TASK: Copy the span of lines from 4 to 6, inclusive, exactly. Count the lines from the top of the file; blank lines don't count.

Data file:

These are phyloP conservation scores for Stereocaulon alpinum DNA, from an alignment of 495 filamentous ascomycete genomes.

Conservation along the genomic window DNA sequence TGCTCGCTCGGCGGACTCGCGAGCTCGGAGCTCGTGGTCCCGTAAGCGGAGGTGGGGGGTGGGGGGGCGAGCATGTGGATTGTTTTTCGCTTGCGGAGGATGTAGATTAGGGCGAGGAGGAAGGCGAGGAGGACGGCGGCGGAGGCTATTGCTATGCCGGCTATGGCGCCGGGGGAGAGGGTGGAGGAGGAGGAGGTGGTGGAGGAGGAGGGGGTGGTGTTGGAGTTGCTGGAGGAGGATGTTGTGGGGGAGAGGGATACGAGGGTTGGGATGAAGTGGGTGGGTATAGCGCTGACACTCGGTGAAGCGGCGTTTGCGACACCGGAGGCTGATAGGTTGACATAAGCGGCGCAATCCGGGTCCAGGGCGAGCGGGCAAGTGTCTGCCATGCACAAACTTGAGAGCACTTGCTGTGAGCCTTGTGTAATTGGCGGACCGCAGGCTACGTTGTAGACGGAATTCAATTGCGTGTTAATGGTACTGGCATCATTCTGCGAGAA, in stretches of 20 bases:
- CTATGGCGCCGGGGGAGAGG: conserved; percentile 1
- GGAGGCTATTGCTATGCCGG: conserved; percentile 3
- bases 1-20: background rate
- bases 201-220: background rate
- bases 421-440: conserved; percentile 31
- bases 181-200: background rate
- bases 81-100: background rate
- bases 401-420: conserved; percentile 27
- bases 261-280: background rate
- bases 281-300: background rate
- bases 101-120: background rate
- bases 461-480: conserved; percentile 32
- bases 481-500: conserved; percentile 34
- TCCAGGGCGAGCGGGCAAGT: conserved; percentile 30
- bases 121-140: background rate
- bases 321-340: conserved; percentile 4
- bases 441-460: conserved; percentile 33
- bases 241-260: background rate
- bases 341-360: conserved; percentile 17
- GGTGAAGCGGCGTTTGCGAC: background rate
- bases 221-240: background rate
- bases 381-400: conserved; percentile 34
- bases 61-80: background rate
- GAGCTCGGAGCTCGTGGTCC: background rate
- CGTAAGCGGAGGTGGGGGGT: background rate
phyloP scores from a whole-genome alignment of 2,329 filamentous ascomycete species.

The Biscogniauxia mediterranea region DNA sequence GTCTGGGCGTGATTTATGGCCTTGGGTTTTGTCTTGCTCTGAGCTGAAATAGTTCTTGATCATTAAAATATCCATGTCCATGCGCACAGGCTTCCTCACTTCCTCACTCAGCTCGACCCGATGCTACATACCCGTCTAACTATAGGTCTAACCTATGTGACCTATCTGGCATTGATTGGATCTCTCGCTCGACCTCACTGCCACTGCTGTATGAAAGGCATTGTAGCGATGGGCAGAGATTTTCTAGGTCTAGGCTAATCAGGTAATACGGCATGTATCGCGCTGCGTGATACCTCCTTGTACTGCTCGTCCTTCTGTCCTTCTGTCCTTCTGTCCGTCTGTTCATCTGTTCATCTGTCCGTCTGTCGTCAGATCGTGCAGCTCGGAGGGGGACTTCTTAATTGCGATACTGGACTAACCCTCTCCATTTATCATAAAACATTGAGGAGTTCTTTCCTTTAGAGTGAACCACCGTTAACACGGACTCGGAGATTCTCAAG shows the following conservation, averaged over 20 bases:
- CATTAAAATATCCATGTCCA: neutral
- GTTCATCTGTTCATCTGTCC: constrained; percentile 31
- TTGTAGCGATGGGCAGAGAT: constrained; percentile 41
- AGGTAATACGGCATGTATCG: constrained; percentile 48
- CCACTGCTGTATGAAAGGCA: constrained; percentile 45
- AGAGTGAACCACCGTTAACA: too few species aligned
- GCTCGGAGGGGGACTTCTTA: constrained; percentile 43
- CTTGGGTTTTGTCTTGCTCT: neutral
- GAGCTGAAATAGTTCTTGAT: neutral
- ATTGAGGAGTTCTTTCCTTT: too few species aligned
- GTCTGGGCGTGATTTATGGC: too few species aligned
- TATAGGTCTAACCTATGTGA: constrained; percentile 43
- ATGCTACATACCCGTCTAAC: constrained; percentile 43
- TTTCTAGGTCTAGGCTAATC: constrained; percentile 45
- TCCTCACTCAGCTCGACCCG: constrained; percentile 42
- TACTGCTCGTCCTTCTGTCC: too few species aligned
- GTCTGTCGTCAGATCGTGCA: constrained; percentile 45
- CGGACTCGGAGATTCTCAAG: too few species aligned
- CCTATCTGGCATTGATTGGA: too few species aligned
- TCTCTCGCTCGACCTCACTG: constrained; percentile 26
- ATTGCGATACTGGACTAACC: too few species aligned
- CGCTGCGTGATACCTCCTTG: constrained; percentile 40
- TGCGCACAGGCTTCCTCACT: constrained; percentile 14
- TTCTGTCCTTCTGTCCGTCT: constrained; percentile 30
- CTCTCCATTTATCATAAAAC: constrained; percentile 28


- GGAGGCTATTGCTATGCCGG: conserved; percentile 3
- bases 1-20: background rate
- bases 201-220: background rate